which can he produced depends on the number of teeth in this file, and
how many of them are being used at the thne, as well as the speed of each
Vibration of membranes called Tymbals: This is best known in cicadae and leathoppers. Tymbals are membrane-like structures usually located ventrally on the basal abdominal segment, that are moved by muscles. The sound varies from species to species, from a continuous trill similar to the crickets, grasshoppers, locusts and katydids, to a harsh scream, usually in response to a disturbance. Some species also have a different courtship song.
|Striking part of the body
against the substrate: Some insects tap or drum on some object in their
environment with various parts of the body. Deathwatch beetles produce
their characteristic knocking sound by drumming with their beads. Others,
for example some grasshoppers use their feet, wilst some stone-flies and
cockroaches use the tip of the abdomen.
Expulsion of air from a body opening: The Death's Head HawkMoth expels air from its pharynx to produce a squeaking sound. The Madagascan Cockroach expels air from certain spiracles to create a loud hissing sound. This, is generally a response to disturbance, though queen bees produce a strange 'piping' sound variously described as a ‘hoot’ or ‘quack’ in the act of laying eggs.
Vibration of Wings or other body parts: In gnats and mosquitos the wing beat rate aids in reproductive behaviour, since these insects locate their partners by responding to the frequency thus generated. Similarly the wing sound of certain flies plays a role in attracting a mate. Other insects in flight produce distinctive sounds incidentally rather than as a direct communicative function. The hawk moth produces a sound like a modulating osciflator in flight. The social insects in swarms produce distinctly different sounds depending on their mood. For example, hornets, wasps and bees ‘roar’ collectively when disturbed or deprived of their queen for any period. Incidentally, some bees continue to buzz with their thoraxes even while their wings are immobilised.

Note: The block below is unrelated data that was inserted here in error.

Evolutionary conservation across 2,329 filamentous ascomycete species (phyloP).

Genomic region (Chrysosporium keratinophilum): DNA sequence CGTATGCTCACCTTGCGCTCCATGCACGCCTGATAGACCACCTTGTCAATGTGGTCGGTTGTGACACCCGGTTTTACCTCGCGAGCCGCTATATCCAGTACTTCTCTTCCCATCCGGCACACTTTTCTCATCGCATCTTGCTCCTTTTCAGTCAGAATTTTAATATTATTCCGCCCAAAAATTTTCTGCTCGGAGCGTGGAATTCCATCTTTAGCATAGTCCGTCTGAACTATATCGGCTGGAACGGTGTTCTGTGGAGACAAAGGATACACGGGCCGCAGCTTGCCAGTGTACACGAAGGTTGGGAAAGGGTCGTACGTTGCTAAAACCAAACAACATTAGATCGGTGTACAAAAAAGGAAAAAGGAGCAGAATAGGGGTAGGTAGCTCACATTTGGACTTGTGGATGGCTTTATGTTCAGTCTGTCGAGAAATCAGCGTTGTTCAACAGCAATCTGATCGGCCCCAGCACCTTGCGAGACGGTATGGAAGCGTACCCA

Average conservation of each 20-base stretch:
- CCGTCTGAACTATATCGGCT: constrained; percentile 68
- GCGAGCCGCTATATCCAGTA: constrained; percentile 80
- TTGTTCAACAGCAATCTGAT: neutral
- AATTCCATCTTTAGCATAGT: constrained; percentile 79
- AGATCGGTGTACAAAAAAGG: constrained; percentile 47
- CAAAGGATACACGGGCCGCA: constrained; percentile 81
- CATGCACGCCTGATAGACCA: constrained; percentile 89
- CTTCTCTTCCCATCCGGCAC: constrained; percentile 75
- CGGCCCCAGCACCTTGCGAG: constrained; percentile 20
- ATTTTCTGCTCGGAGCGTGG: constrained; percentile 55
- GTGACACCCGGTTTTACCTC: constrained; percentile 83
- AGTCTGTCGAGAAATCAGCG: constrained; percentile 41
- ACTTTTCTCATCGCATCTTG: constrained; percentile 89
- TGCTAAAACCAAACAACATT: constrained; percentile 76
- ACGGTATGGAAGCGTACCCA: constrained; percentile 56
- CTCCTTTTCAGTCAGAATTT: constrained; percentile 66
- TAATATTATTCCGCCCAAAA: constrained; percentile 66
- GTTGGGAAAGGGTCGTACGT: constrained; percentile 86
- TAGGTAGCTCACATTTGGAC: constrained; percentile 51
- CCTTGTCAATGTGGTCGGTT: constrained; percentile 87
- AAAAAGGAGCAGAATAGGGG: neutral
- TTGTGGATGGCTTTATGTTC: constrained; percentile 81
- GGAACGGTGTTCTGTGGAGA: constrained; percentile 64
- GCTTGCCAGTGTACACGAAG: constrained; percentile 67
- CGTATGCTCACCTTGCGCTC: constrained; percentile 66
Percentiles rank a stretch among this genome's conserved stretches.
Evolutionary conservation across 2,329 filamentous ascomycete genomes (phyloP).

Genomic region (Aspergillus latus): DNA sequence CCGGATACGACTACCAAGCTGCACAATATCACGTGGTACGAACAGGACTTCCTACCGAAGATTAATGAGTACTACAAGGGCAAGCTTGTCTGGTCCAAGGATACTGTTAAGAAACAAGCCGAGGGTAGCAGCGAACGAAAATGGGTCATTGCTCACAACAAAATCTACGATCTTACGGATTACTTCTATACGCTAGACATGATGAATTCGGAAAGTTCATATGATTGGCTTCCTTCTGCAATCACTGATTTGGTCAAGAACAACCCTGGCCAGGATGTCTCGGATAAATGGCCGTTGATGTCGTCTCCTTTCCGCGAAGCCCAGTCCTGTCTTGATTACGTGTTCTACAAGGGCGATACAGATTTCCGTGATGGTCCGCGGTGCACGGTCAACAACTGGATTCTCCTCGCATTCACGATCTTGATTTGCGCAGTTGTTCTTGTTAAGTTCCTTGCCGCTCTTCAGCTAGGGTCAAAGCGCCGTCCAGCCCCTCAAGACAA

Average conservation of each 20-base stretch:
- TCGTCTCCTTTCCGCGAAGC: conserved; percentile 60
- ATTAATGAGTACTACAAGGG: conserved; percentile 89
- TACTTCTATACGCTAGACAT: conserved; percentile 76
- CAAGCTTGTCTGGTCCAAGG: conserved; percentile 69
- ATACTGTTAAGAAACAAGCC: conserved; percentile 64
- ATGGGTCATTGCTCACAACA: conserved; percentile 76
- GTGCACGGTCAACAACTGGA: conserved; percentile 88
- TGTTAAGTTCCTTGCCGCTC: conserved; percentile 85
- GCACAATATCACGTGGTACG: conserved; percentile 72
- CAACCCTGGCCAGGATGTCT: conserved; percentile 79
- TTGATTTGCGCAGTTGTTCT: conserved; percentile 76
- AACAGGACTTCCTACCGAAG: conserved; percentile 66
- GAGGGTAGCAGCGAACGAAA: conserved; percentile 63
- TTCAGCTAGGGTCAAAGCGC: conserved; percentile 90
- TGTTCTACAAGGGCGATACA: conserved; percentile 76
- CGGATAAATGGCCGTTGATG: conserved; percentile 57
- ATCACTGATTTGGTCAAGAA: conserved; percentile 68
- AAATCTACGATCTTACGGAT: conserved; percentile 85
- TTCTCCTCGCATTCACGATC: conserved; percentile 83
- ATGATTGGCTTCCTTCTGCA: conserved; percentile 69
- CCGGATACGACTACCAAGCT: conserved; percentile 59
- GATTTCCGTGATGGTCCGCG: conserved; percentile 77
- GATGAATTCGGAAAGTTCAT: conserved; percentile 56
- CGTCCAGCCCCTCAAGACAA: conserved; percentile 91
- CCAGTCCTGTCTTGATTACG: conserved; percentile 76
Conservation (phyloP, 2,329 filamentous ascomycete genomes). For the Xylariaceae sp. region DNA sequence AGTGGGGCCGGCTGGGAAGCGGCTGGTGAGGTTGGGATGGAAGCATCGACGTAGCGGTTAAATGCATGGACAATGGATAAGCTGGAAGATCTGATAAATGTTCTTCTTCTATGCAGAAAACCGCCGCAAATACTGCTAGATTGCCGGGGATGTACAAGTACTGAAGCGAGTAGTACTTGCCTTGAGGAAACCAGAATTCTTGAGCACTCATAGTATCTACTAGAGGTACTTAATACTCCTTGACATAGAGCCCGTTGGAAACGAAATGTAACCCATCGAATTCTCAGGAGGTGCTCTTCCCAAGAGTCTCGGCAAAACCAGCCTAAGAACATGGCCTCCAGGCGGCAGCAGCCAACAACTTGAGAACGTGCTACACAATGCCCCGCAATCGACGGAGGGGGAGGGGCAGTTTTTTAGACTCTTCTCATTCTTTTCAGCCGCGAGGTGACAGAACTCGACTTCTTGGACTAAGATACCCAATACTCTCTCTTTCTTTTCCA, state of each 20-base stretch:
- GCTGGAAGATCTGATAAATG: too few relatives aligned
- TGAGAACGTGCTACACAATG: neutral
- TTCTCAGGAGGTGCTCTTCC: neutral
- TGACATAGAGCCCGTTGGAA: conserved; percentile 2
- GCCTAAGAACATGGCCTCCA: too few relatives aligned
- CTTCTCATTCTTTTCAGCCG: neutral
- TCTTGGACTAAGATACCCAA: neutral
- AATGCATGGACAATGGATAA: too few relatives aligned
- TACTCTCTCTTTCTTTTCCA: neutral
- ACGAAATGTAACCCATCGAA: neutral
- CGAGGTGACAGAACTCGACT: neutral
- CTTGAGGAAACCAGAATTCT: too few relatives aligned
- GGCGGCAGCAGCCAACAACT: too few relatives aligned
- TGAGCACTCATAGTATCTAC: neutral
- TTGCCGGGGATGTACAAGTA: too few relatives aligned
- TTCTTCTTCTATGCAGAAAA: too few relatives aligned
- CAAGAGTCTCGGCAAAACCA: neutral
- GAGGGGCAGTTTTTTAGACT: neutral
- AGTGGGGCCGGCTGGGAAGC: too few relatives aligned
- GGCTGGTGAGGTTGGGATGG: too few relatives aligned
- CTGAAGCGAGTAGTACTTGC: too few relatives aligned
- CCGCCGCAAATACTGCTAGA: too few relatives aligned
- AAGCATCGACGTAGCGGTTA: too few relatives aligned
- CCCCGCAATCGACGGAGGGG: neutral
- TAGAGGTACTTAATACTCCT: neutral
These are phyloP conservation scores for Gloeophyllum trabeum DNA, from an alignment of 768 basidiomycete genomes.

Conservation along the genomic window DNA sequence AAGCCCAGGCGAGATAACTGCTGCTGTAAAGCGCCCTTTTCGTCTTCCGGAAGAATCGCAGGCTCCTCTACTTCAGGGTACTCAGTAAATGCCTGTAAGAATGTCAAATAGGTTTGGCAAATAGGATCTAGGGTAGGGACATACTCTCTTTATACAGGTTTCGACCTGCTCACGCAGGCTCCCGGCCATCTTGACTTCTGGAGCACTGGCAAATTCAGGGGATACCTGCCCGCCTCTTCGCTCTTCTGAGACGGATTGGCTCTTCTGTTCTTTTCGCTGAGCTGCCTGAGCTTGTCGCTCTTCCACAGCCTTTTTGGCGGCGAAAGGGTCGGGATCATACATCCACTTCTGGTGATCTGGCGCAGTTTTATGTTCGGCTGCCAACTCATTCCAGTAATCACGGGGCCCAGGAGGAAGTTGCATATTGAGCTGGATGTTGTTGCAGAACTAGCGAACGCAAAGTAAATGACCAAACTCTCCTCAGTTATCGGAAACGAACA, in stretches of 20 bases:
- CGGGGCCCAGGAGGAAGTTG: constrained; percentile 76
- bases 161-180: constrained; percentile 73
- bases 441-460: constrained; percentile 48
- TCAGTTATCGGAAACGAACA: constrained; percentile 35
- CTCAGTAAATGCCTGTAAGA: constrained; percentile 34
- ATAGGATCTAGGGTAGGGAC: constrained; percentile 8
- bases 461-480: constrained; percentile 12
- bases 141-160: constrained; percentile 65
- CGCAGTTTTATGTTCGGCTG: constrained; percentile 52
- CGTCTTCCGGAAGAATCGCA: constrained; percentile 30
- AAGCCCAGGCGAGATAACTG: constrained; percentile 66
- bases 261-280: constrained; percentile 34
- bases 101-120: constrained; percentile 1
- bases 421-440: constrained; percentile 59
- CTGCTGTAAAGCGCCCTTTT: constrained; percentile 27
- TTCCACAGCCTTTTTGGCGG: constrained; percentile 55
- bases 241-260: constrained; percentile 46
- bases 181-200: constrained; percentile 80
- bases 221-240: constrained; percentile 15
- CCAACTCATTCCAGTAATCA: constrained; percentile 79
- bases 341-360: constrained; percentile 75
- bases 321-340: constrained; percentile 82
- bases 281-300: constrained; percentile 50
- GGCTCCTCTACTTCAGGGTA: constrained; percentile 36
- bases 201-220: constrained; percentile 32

General activities such as feeding or moving about:. oakleaf miners, for example, make quite an audible munching whilst eating the inside of a leaf. And various species of wood beetle produce knocking sounds as they move around inside the hollow logs they inhabit.